Daughter of the House by Rosie Thomas

One word: unexpected. In every what way, unexpected. It took an unexpected amount of time for me to finish this book: fault of a rigorous school semester. It took unexpected turns in unexpected places: although followed the pattern at other points. But the end, the end still has me thinking.

I finished the last fifty or so pages about a month ago, and I’m still thinking about it. How it ended, who the characters were at that point, I can see it all and how it all worked but it’s still sad and satisfying. If that makes sense. I am going to preface now though, this review will be full of spoiler alerts. So if you don’t want me to ruin it for you, I would just skip the end for the rating. Or I’ll just save you the time now, read this book.

Early twentieth century, the Wix family, colorful in personality and eccentricities, face worldly battle after worldly battle and other-earthly hurdles as well. With a father too charming for his own good and a mother blind to the present by future ambitions, the three Wix children rely on each other to mature, to learn how to grow up. The eldest son, Arthur, learns to become a man from his sister, Nancy, after a boating accident. Nancy learns how to love and cherish others from her brother, and a variety of friends. Cornelius, the middle child, finds his balance with the help of his siblings, even when the world seemed to take that luxury away.

Through World War I, the Wix family endured, to their best extent. Cornelius returned broken, taking on the pain from all of the wounded men he had helped. Arthur found a career where his new-found brazenness and brawn did some good, protected people. And Nancy was thrusted into the new century, the new era where women are whatever they want to be, whatever they can imagine themselves to be, and control not only their voices, but also their men. From a traditional household, the Wix family becomes an untraditional and modern family.

During moments of grief, the family, the familiar, shone. This is where I should admit that I had the wrong idea while reading. I thought this story was about love, the love shared between two consenting adults type of love, relationships, that one star we all hope to find but mostly just read about. And, in my defense, this story had all of the clues and dots for the reader to think that. You are supposed to think that, to devour all those moments between Nancy and Jake.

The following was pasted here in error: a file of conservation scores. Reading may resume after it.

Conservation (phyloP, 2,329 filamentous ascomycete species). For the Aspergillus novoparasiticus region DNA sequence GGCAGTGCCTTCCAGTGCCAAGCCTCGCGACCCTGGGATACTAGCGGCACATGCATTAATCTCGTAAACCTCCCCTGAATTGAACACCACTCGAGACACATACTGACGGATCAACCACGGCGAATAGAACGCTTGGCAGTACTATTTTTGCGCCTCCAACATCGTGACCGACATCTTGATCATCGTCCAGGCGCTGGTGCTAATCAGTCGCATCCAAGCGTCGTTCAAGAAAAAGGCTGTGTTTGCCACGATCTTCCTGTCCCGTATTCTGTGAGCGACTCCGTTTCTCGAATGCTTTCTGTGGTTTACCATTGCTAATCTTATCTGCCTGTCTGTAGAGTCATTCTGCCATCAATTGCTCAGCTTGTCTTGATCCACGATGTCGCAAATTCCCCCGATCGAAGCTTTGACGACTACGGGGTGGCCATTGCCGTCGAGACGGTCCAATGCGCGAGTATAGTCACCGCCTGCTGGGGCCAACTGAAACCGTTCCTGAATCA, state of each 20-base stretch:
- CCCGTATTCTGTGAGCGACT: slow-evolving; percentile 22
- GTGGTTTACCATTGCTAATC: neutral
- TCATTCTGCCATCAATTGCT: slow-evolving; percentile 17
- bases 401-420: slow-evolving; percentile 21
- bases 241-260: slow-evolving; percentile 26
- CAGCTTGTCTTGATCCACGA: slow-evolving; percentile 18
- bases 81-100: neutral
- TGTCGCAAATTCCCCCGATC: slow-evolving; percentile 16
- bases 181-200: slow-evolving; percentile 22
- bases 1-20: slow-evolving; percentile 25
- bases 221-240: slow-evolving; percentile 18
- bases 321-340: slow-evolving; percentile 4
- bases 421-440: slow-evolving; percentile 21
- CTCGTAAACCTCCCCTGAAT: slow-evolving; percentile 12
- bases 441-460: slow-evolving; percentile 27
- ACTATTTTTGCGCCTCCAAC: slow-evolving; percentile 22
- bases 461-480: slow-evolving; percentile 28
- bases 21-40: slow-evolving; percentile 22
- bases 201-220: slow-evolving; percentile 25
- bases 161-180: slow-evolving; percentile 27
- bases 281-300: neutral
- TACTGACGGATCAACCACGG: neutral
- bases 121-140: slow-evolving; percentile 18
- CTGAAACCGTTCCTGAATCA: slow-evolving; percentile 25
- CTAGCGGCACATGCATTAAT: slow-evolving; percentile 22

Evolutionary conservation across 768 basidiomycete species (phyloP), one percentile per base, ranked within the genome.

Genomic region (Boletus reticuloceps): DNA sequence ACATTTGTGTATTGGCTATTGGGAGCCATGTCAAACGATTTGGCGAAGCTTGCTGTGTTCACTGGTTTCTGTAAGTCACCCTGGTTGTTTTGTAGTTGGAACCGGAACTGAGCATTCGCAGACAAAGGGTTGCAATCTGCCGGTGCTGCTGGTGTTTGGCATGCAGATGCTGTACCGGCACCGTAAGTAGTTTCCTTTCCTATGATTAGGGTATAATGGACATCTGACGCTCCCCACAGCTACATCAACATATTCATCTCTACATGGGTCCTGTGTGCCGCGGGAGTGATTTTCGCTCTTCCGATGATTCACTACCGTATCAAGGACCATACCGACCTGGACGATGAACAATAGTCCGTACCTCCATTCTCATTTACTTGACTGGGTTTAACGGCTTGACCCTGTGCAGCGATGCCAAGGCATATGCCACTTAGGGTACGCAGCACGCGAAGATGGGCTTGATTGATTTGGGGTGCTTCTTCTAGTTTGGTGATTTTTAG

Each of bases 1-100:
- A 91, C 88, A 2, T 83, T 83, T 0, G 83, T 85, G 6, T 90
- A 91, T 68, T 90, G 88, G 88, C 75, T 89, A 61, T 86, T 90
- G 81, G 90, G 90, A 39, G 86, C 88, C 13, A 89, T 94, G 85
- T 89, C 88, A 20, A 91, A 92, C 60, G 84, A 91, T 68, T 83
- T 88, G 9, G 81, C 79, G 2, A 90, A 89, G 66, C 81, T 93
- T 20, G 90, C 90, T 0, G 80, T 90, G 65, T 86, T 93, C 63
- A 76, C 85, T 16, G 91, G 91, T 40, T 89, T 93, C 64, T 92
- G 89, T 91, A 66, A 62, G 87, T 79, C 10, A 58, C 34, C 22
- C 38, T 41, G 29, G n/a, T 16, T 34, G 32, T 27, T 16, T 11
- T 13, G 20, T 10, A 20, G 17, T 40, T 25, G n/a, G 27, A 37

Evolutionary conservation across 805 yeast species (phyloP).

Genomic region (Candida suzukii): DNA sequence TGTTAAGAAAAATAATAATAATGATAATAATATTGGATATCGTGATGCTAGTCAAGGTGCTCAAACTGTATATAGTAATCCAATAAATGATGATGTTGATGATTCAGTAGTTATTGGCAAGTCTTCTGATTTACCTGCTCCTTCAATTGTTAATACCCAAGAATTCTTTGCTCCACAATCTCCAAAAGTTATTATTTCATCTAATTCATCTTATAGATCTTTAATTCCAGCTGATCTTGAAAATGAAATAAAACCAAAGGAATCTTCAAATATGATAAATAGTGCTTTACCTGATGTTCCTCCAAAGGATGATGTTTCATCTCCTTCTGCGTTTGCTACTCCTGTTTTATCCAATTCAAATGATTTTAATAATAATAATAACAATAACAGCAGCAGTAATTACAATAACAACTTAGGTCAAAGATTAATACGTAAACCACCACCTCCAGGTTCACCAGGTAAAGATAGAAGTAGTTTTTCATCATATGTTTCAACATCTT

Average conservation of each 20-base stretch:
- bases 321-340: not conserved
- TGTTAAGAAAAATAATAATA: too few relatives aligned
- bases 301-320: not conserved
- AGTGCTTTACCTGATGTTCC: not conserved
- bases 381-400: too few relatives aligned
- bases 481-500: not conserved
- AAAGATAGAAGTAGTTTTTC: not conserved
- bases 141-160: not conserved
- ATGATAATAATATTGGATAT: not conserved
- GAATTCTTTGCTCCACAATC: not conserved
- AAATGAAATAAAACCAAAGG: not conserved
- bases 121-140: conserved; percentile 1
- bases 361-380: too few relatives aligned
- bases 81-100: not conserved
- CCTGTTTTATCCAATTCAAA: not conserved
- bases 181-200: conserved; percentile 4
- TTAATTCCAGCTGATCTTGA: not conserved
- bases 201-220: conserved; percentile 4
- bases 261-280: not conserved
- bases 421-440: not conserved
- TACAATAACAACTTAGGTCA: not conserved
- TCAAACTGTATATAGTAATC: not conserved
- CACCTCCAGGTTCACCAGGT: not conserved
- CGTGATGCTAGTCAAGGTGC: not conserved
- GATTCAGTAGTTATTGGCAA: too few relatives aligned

This is also the moment that I should admit that this book could have used another round of edits. There are paragraphs of pure description that just haunt the pace of the story and make it hard to devour. And when Jake comes into the picture, when he finally comes into the picture, things seem stalled once again. Moments can still be powerful without knowing every single detail of the setting or face, and at moments like these or even some of the tragic ones, it takes at least three more pages than it needs to be. I had the habit to keep checking the page length of the book while reading because I could not believe that this story was actually that long. Instead of five hundred pages, it could have been a strong three hundred.

But it did keep me thinking and for that I think it is a book to pick-up. Because, while you’re soaking up every minute of lust and love, you’re ignoring the parallels, the familial happy ever after. For the three Wix children have finally grown up and added to the family, found their family. For Arthur it was more traditional, but their happiness was strong enough for modernity as well. For Cornelius, companionship of a different nature healed past wounds. And for Nancy, she has her family and her, only her, addition. Just like her mother, Eliza, and that’s the connection that is all but forgotten while reading. However, that is not the fault of the author but of the reader. If you look back, there are clues, memories of Eliza and learnt stories about her once she passes.

This book ends on that connection, that focus, and only when you’re done do you realize the story’s true focus on family, on familial love. And for that purpose, the one that sticks in your head and has that hidden realm of thought aspect, do I think this book is one people should pick-up.

But, for the fact that it does have problems, I’ll only be giving it 1987-orange-book1987-orange-book1987-orange-book/5

It’s still a read to me though.

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